The oldest of the three major cities (with Laodicea and Hierapolis) in the Lycus Valley, in the southwestern part of ancient Phrygia. It was mentioned by both Herodotus and Xenophon. Although it was on one of the routes from Antioch in Pisidia to ephesus, it does not seem that Paul visited the Christian community there (Col. 1.6–8). It had been evangelized by the Colossian Epaphras (Col1.6–8; 4.12–13). Jewish, Greek, and ancient Phrygian elements composed the population; the Christians were mainly of Gentile origin. The city was abandoned in the 8th century, and the site has not yet been excavated.
Bibliography: s. e. johnson, "Laodicea and Its Neighbors," The Biblical Archaeologist 13 (1950) 1–18. h. leclercq, Dictionnaire d'archéologie chrétienne et de liturgie, ed. f. cabrol, h. leclercq, and h. i. marrou, 15 v. (Paris 1907–53) 3.2:2339–42. Encyclopedic Dictionary of the Bible, tr. and adap. by l. hartman (New York 1963), from a. van den born, Bijbels Woordenboek 407–08.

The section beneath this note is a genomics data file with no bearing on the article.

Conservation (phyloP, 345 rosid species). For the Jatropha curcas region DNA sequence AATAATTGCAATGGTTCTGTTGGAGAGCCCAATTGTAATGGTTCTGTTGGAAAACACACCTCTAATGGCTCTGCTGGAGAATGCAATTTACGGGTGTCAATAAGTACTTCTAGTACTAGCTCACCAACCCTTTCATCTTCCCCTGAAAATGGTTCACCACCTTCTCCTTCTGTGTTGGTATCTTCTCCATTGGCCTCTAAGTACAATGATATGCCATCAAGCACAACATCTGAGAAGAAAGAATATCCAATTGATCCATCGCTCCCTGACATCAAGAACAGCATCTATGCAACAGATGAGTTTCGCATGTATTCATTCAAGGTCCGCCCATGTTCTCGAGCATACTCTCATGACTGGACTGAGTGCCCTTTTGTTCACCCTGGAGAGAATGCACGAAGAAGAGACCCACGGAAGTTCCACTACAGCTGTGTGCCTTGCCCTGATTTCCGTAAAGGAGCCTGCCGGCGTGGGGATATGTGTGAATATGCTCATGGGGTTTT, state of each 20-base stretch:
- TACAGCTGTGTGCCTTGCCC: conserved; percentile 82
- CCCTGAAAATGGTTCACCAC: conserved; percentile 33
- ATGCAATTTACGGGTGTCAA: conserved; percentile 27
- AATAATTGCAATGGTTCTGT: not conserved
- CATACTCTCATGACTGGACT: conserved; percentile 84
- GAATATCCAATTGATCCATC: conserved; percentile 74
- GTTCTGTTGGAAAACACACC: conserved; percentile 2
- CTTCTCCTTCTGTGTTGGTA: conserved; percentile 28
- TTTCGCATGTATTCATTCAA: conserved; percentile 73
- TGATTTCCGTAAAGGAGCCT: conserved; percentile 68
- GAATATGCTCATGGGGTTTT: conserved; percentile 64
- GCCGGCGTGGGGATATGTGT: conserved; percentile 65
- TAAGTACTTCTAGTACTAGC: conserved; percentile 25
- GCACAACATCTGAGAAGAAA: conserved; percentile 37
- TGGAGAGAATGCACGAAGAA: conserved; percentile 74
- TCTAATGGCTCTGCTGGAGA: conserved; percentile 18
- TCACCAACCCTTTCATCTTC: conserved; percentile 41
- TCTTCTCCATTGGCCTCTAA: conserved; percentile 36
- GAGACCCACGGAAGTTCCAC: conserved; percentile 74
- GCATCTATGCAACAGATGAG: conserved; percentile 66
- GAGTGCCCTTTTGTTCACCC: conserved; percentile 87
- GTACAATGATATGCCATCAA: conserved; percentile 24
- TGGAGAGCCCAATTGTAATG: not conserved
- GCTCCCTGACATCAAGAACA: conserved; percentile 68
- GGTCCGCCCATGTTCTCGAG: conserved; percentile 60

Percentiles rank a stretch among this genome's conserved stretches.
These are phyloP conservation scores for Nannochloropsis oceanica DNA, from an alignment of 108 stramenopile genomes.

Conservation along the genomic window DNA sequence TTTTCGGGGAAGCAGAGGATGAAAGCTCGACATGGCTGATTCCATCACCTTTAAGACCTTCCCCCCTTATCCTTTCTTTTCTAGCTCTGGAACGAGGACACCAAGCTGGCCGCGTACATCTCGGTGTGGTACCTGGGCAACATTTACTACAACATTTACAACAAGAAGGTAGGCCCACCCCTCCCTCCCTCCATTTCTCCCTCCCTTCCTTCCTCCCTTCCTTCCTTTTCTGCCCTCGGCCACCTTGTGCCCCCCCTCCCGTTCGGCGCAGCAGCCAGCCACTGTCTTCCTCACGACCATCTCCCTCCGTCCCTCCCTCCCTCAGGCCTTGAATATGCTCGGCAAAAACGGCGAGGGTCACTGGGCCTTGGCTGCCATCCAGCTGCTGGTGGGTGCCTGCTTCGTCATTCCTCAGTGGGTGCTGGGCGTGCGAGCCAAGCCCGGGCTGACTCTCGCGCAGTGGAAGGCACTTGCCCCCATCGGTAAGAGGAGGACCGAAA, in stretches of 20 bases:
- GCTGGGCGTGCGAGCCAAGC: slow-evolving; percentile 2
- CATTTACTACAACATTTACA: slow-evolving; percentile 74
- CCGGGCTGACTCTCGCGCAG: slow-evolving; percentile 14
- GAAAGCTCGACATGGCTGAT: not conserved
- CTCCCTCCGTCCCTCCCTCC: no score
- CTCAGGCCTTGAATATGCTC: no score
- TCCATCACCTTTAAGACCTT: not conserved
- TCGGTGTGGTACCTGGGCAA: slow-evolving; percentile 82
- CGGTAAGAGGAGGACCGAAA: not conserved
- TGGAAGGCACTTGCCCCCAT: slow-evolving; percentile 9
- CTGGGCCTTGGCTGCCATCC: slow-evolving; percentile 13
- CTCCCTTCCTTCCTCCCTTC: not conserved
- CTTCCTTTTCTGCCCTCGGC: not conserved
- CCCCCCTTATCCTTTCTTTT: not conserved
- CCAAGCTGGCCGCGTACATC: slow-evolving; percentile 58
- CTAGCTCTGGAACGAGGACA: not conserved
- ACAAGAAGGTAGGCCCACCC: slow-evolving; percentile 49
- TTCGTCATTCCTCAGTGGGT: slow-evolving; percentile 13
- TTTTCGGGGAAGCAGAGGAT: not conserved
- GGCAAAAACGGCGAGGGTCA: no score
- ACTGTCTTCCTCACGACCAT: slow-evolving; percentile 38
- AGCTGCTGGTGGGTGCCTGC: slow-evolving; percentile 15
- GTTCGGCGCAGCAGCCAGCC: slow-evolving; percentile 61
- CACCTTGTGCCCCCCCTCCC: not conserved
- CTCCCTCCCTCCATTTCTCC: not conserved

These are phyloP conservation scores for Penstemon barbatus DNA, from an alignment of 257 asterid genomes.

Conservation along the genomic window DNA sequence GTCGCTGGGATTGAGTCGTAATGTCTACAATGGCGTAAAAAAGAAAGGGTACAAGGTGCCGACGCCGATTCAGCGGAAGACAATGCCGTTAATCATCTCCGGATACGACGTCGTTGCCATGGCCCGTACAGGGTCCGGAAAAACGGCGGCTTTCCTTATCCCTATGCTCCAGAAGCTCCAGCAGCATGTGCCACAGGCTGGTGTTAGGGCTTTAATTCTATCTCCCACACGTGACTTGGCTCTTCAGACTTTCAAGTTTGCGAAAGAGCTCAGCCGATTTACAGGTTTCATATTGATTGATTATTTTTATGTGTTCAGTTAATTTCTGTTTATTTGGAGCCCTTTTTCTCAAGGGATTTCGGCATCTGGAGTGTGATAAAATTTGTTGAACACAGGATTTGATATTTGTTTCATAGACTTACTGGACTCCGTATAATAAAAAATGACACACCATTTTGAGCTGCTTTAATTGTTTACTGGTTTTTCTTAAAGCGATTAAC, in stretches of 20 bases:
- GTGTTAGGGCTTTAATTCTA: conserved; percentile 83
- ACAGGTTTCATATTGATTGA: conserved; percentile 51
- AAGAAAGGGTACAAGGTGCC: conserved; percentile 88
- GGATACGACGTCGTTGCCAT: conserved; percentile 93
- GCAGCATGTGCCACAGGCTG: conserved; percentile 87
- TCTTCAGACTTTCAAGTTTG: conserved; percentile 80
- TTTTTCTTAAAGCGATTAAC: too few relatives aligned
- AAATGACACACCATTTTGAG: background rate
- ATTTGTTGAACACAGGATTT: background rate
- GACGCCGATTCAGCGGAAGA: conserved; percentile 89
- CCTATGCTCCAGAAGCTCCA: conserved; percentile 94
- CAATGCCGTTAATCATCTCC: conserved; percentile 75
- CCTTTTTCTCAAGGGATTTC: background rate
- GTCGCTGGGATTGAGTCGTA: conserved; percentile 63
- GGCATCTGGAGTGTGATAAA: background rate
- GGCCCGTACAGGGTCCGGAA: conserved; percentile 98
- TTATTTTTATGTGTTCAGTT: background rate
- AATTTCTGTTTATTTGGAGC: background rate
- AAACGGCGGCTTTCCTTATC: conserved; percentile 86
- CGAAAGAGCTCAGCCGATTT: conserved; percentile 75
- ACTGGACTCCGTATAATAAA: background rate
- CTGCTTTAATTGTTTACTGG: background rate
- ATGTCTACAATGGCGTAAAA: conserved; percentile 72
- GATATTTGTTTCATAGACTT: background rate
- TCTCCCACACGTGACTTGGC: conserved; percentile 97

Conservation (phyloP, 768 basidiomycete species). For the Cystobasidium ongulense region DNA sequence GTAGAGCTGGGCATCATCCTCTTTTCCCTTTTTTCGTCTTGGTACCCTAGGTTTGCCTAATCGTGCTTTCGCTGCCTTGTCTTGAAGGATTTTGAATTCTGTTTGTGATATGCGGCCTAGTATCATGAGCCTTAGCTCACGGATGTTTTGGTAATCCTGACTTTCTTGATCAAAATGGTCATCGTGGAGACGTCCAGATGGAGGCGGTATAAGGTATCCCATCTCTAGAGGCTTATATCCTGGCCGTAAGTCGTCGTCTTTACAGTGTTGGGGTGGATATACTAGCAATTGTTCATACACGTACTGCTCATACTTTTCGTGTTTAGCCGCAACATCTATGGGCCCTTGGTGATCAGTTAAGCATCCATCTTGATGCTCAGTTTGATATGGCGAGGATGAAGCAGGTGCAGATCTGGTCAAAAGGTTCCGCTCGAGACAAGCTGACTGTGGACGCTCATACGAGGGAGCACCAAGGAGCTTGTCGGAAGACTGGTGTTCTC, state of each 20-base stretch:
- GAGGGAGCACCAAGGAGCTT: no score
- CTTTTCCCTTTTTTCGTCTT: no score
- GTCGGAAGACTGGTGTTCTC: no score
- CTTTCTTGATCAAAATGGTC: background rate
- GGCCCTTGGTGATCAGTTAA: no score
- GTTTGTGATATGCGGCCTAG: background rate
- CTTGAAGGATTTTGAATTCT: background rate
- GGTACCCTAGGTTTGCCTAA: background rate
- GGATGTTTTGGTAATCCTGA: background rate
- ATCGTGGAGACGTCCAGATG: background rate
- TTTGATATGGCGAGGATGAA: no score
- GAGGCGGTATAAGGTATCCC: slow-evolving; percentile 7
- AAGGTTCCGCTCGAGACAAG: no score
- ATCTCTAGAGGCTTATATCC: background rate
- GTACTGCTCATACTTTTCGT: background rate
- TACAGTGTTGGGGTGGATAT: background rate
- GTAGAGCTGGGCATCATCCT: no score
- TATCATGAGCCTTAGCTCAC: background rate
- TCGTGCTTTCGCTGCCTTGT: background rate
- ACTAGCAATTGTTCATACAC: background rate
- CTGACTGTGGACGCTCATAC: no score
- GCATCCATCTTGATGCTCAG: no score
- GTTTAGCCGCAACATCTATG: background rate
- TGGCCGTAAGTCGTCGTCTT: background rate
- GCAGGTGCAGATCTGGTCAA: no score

[e. h. maly]
"Colossae." New Catholic Encyclopedia. . Encyclopedia.com. (January 23, 2019). https://www.encyclopedia.com/religion/encyclopedias-almanacs-transcripts-and-maps/colossae
"Colossae." New Catholic Encyclopedia. . Retrieved January 23, 2019 from Encyclopedia.com: https://www.encyclopedia.com/religion/encyclopedias-almanacs-transcripts-and-maps/colossae
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